The first written music notation for guitar began to appear in the mid-16th Century, initially in tablature (tab) format, soon to be superseded by modern staff manuscript. Early pieces for a 4‑course guitarra were published by Alonso de Mudarra in Spain in 1546 and an early manuscript by Miguel Fuenllana for the chitarra battente (see below) dates from around the same period (1554). A substantial amount of material appeared in France from c.1550-1570, principally by French musician Adrian le Roy, as the instrument gained popularity with the aristocracy.

Baroque Era (1600-1750 CE)

While the Renaissance guitar was rather plain and undecorated, the Baroque guitar (chitarra barocca), which originated during the baroque period of music from c.1600‑1750 was quite ornate in comparison. In addition, Baroque guitars gained an extra course of strings increasing from 4 to 5 courses tuned to A, D, G, B, E. The guitars were widely used in Spain, Italy and France, mostly by the wealthy classes. Baroque instrumental and dance court music was particularly popular at the time and contributed significantly towards subsequent development of the instrument and of classical guitar music.

Another branch of the guitar family tree from the same period includes the 4 or 5‑course chitarra battente (Italian for ‘strumming guitar’) commonly used in Italy. The instrument was traditionally played by folk musicians although it was also known to be used in court music. The chitarra battente comprised an ‘hourglass’ body shape and was similar to, although commonly slightly larger than, the baroque guitar. A number of 17th Century instruments are known to exist in museum collections.

These various forms of early guitar continued incremental change including the introduction of metal strings and frets to replace gut. By the 16th and 17th Century, the ‘standard’ guitar tuning of A, D, G, B, E was proving popular and was becoming established. The tuning was equivalent to the top 5 strings of the modern guitar, although re-entrant tunings (where single strings are not tuned in order from the lowest pitch to the highest pitch) were also used during the same period.

By the late 16th and early 17th Century, the immediate predecessors of the ‘modern’ classical and flamenco guitars were firmly established. According to many historians, the documented history of the present-day classical guitar as we know it today really starts around this time – the ‘guitar’ had finally arrived.

The familiar shape of the guitar had been refined and had become largely well‑established. The traditional characteristics were in place including a flat front and back, distinct waist bouts providing the familiar and distinctive ‘hourglass’ body shape, a long, slim fretted neck and mechanical tuning on the headstock. However, the number of courses or single strings and tuning had not yet been fully standardised.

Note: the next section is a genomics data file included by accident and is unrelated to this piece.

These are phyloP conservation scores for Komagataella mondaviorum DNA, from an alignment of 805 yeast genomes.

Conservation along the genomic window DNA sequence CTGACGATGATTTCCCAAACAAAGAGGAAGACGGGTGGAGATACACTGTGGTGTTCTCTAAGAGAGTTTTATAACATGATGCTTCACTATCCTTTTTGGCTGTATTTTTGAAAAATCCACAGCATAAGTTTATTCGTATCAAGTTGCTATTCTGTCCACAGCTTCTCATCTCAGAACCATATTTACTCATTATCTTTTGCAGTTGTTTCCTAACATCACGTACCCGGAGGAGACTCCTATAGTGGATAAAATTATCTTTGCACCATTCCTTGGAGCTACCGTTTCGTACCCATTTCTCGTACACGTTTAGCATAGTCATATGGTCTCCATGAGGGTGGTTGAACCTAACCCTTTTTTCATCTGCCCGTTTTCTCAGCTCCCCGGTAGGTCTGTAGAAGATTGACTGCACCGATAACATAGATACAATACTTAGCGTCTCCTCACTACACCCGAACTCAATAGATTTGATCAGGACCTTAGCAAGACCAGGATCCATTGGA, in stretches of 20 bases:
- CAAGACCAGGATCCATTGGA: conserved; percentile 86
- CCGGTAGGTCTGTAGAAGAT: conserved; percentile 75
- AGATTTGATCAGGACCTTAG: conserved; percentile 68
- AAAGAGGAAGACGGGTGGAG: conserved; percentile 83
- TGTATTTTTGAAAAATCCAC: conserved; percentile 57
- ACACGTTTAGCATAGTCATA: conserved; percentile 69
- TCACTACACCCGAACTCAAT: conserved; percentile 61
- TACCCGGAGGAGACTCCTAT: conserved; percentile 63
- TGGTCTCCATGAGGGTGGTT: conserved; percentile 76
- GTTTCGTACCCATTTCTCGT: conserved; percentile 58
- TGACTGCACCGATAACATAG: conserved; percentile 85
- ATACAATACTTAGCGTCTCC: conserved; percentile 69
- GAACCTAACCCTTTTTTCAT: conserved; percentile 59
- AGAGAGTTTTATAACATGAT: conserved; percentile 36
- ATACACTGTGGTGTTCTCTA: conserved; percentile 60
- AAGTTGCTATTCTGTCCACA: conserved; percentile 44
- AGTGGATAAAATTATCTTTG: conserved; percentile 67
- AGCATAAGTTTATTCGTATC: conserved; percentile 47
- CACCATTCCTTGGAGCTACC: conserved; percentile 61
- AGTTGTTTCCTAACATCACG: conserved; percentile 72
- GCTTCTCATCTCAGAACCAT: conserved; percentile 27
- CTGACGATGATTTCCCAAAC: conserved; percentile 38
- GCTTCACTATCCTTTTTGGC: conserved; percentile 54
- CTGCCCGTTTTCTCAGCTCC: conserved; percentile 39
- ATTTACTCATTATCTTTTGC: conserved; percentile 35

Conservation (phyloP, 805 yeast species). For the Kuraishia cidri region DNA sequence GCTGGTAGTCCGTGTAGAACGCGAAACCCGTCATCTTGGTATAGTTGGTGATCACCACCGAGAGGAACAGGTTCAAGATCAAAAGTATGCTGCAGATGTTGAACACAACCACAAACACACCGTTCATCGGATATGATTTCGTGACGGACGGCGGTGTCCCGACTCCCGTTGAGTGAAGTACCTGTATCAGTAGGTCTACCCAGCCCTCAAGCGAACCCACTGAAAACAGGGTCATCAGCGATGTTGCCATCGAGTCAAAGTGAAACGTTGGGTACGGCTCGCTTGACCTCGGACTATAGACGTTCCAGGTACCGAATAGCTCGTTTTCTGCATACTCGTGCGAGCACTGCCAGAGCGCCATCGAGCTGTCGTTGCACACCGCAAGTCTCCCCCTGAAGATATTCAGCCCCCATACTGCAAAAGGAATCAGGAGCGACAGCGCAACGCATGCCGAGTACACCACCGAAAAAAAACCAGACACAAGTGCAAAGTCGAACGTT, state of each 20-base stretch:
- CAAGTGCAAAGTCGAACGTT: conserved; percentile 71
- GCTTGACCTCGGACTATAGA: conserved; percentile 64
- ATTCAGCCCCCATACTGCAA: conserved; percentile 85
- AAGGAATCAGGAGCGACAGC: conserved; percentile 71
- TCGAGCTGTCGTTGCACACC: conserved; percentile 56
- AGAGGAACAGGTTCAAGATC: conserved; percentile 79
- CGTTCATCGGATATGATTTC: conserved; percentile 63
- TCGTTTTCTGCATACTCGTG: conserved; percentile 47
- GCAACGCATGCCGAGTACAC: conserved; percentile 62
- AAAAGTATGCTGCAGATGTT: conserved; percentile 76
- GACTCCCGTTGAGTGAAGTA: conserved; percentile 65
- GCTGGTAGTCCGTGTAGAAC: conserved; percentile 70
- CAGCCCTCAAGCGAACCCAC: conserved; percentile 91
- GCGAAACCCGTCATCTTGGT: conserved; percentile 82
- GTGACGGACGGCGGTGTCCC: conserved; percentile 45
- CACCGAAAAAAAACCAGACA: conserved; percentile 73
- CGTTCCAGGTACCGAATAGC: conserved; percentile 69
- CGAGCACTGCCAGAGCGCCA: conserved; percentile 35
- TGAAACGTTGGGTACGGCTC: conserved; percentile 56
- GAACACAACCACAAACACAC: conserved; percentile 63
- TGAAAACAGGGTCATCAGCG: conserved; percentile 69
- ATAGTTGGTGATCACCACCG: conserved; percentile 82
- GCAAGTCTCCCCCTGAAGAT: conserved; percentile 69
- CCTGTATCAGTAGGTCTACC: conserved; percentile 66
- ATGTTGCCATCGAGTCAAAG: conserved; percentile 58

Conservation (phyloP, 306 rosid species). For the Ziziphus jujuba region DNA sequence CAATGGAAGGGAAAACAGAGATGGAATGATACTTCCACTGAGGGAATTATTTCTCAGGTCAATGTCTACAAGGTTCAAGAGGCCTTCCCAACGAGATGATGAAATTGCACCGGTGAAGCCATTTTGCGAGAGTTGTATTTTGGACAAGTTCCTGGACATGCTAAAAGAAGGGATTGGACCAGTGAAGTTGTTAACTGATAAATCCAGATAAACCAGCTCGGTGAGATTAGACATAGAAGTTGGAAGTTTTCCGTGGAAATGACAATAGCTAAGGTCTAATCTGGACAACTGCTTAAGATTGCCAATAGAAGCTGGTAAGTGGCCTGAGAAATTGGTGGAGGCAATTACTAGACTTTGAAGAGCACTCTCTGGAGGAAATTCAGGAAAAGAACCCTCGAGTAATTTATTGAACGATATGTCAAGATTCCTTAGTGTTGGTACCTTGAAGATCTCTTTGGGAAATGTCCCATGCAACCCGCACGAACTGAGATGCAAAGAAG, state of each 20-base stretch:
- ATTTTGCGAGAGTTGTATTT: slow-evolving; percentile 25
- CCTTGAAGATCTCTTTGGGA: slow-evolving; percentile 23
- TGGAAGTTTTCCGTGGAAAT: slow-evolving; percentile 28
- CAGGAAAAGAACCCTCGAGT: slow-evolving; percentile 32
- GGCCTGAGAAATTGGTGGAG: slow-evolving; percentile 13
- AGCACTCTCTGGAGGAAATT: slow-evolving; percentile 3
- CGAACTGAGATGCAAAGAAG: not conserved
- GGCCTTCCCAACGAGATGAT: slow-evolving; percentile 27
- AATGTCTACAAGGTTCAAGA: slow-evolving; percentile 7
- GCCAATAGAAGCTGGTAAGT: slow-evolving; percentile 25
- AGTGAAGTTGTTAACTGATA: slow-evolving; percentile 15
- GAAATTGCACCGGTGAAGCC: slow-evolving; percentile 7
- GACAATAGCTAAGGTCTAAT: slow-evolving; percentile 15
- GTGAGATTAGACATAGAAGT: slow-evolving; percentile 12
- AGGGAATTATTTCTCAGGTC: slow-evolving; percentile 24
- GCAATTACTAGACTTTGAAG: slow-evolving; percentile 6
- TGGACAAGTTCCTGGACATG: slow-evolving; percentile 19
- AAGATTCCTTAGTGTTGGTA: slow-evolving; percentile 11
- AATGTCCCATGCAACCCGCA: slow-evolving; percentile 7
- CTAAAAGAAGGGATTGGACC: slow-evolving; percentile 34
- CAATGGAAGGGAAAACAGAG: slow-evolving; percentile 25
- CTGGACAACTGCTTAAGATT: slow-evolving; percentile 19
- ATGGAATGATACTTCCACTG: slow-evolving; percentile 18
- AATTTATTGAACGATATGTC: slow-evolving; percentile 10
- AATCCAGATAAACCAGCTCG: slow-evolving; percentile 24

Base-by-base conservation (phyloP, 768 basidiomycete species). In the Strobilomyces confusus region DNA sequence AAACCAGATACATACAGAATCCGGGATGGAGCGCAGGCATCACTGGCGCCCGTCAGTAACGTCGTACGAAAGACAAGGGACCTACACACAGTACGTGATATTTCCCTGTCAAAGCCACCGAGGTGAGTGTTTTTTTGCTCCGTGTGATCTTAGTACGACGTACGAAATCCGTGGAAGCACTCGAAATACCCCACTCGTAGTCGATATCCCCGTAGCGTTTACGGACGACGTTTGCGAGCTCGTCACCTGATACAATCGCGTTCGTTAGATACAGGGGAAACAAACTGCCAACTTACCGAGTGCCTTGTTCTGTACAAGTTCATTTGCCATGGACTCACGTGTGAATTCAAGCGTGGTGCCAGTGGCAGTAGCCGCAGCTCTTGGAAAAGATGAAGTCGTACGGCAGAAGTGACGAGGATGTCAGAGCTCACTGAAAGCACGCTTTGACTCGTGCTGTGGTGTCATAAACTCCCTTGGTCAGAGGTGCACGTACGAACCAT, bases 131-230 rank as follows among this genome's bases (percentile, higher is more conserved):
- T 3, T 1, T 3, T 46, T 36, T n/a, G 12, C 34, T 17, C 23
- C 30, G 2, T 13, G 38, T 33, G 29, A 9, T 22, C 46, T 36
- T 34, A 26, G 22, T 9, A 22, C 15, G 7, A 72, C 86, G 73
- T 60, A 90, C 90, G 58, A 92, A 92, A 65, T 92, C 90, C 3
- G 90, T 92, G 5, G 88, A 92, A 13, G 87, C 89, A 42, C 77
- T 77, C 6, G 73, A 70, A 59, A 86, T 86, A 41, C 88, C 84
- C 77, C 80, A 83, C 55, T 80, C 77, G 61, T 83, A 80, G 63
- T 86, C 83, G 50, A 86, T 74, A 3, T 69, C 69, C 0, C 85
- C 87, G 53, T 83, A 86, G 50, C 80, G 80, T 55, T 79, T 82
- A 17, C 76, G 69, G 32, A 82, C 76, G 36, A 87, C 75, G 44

Classical Era (1750-1820)

While the European Renaissance was hugely important in bridging the gap between early guitar-like instruments and the recognisable forbears of the modern guitar, it certainly isn’t the end of the story. Musical styles and tastes in Europe were changing and the guitar was able to adapt to the major shift from baroque to classical music composition c.1750.

The 6-course guitar commonly appeared first in Spain during the classical period of music covering c.1750-1820, effectively using the same principle as today’s 12-string guitar. The modern-day ‘standard’ guitar tuning, E A D G B E, was in common use by c.1770 and by 1800, the practice of using six single strings had largely taken over from the earlier 5‑courses of paired strings. Many of these now‑‘obsolete’ 5‑course guitars were easily adapted to 6 single strings by simply removing the 2nd and 4th rows of the original 5 pairs of tuners from the headstock and adjusting the bridge and nut to suit. The change to 6 single strings was probably driven by musical tastes and the need for a louder, clearer-sounding instrument that could also be used for both solo and ensemble performance.

The Romantic Guitar

Not to be confused with the ‘Romantic Era’ of music (1820-1900 CE), the development of the romantic guitar predated the time period that it was known for. The basic body construction of these early guitars was relatively unchanged from those that preceded them, with transverse bracing struts used to support the top soundboard. However, incremental improvements had been made over time. The move from tied gut frets to fixed metal frets made of brass and the introduction of tuning gears, rather than violin pegs of previous instruments, became common. The consistent approach to guitar making in Europe between c.1790 and c.1830 is often referred to as belonging to the early romantic guitar. Known examples of early romantic guitars appear from the start of this period although opinions differ as to authenticity of the ‘first’ surviving specimen. The romantic guitar is often cited as the immediate precursor to the modern classical guitar that became established from the mid-19th Century.